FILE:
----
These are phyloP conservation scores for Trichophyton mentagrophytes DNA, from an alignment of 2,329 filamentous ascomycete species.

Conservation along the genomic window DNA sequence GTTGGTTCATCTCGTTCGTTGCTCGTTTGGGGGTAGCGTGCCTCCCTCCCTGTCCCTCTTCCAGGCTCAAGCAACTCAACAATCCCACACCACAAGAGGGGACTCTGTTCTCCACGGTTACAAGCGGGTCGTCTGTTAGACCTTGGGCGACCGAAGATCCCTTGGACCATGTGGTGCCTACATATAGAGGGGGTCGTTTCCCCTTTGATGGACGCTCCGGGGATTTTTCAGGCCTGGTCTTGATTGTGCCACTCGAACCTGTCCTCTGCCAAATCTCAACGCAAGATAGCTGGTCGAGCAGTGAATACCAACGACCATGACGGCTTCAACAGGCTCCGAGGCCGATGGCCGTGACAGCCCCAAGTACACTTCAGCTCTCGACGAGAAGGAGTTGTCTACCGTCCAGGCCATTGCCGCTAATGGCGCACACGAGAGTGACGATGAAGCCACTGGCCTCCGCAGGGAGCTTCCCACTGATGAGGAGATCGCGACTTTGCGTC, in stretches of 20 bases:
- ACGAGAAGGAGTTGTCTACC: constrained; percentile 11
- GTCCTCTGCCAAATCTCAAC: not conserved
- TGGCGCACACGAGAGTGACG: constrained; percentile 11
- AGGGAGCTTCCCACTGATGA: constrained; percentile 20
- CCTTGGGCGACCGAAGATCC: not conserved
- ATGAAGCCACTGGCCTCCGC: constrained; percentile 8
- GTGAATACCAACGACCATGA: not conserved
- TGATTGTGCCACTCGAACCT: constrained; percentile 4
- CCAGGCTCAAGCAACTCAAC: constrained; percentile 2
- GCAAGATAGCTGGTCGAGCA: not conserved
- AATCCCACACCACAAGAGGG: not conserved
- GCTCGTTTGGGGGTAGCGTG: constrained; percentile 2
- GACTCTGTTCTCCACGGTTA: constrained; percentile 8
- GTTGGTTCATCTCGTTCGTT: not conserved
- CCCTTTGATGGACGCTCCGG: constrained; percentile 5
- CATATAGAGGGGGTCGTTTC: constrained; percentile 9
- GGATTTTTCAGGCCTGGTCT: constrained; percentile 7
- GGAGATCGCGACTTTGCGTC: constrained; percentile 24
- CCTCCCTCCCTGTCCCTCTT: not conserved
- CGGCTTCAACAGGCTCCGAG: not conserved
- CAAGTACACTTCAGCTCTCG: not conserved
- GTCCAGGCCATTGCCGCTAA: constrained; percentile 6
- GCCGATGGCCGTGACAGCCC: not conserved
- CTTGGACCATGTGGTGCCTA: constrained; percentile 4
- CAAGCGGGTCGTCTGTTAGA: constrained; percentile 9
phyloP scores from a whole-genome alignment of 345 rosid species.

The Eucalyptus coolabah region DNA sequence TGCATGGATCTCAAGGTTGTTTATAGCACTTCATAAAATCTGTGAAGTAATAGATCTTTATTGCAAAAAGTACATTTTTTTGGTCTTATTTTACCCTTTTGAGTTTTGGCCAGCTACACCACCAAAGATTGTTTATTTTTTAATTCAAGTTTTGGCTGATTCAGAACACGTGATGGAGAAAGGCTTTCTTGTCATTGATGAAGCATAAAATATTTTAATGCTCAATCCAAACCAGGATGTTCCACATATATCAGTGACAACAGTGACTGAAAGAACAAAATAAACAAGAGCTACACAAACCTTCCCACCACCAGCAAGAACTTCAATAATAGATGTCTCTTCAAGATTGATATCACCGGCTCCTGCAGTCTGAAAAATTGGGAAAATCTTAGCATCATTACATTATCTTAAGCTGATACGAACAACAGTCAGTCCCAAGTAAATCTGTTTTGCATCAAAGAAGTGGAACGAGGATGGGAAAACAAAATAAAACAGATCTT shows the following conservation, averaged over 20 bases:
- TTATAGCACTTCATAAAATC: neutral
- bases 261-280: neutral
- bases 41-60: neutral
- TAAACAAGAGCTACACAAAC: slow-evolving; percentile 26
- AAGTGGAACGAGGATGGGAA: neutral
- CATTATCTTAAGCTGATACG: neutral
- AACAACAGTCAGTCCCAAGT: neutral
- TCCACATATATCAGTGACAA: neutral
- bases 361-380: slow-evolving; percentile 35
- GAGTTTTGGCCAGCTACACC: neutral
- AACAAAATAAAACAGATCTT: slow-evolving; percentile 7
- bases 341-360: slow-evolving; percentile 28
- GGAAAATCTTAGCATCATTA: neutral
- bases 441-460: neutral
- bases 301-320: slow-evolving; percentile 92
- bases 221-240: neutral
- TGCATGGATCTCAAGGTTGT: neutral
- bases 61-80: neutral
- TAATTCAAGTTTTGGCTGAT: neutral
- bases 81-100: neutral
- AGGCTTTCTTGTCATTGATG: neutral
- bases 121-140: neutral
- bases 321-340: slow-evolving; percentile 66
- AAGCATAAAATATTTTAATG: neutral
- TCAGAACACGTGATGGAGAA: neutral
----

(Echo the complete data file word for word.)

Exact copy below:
These are phyloP conservation scores for Trichophyton mentagrophytes DNA, from an alignment of 2,329 filamentous ascomycete species.

Conservation along the genomic window DNA sequence GTTGGTTCATCTCGTTCGTTGCTCGTTTGGGGGTAGCGTGCCTCCCTCCCTGTCCCTCTTCCAGGCTCAAGCAACTCAACAATCCCACACCACAAGAGGGGACTCTGTTCTCCACGGTTACAAGCGGGTCGTCTGTTAGACCTTGGGCGACCGAAGATCCCTTGGACCATGTGGTGCCTACATATAGAGGGGGTCGTTTCCCCTTTGATGGACGCTCCGGGGATTTTTCAGGCCTGGTCTTGATTGTGCCACTCGAACCTGTCCTCTGCCAAATCTCAACGCAAGATAGCTGGTCGAGCAGTGAATACCAACGACCATGACGGCTTCAACAGGCTCCGAGGCCGATGGCCGTGACAGCCCCAAGTACACTTCAGCTCTCGACGAGAAGGAGTTGTCTACCGTCCAGGCCATTGCCGCTAATGGCGCACACGAGAGTGACGATGAAGCCACTGGCCTCCGCAGGGAGCTTCCCACTGATGAGGAGATCGCGACTTTGCGTC, in stretches of 20 bases:
- ACGAGAAGGAGTTGTCTACC: constrained; percentile 11
- GTCCTCTGCCAAATCTCAAC: not conserved
- TGGCGCACACGAGAGTGACG: constrained; percentile 11
- AGGGAGCTTCCCACTGATGA: constrained; percentile 20
- CCTTGGGCGACCGAAGATCC: not conserved
- ATGAAGCCACTGGCCTCCGC: constrained; percentile 8
- GTGAATACCAACGACCATGA: not conserved
- TGATTGTGCCACTCGAACCT: constrained; percentile 4
- CCAGGCTCAAGCAACTCAAC: constrained; percentile 2
- GCAAGATAGCTGGTCGAGCA: not conserved
- AATCCCACACCACAAGAGGG: not conserved
- GCTCGTTTGGGGGTAGCGTG: constrained; percentile 2
- GACTCTGTTCTCCACGGTTA: constrained; percentile 8
- GTTGGTTCATCTCGTTCGTT: not conserved
- CCCTTTGATGGACGCTCCGG: constrained; percentile 5
- CATATAGAGGGGGTCGTTTC: constrained; percentile 9
- GGATTTTTCAGGCCTGGTCT: constrained; percentile 7
- GGAGATCGCGACTTTGCGTC: constrained; percentile 24
- CCTCCCTCCCTGTCCCTCTT: not conserved
- CGGCTTCAACAGGCTCCGAG: not conserved
- CAAGTACACTTCAGCTCTCG: not conserved
- GTCCAGGCCATTGCCGCTAA: constrained; percentile 6
- GCCGATGGCCGTGACAGCCC: not conserved
- CTTGGACCATGTGGTGCCTA: constrained; percentile 4
- CAAGCGGGTCGTCTGTTAGA: constrained; percentile 9
phyloP scores from a whole-genome alignment of 345 rosid species.

The Eucalyptus coolabah region DNA sequence TGCATGGATCTCAAGGTTGTTTATAGCACTTCATAAAATCTGTGAAGTAATAGATCTTTATTGCAAAAAGTACATTTTTTTGGTCTTATTTTACCCTTTTGAGTTTTGGCCAGCTACACCACCAAAGATTGTTTATTTTTTAATTCAAGTTTTGGCTGATTCAGAACACGTGATGGAGAAAGGCTTTCTTGTCATTGATGAAGCATAAAATATTTTAATGCTCAATCCAAACCAGGATGTTCCACATATATCAGTGACAACAGTGACTGAAAGAACAAAATAAACAAGAGCTACACAAACCTTCCCACCACCAGCAAGAACTTCAATAATAGATGTCTCTTCAAGATTGATATCACCGGCTCCTGCAGTCTGAAAAATTGGGAAAATCTTAGCATCATTACATTATCTTAAGCTGATACGAACAACAGTCAGTCCCAAGTAAATCTGTTTTGCATCAAAGAAGTGGAACGAGGATGGGAAAACAAAATAAAACAGATCTT shows the following conservation, averaged over 20 bases:
- TTATAGCACTTCATAAAATC: neutral
- bases 261-280: neutral
- bases 41-60: neutral
- TAAACAAGAGCTACACAAAC: slow-evolving; percentile 26
- AAGTGGAACGAGGATGGGAA: neutral
- CATTATCTTAAGCTGATACG: neutral
- AACAACAGTCAGTCCCAAGT: neutral
- TCCACATATATCAGTGACAA: neutral
- bases 361-380: slow-evolving; percentile 35
- GAGTTTTGGCCAGCTACACC: neutral
- AACAAAATAAAACAGATCTT: slow-evolving; percentile 7
- bases 341-360: slow-evolving; percentile 28
- GGAAAATCTTAGCATCATTA: neutral
- bases 441-460: neutral
- bases 301-320: slow-evolving; percentile 92
- bases 221-240: neutral
- TGCATGGATCTCAAGGTTGT: neutral
- bases 61-80: neutral
- TAATTCAAGTTTTGGCTGAT: neutral
- bases 81-100: neutral
- AGGCTTTCTTGTCATTGATG: neutral
- bases 121-140: neutral
- bases 321-340: slow-evolving; percentile 66
- AAGCATAAAATATTTTAATG: neutral
- TCAGAACACGTGATGGAGAA: neutral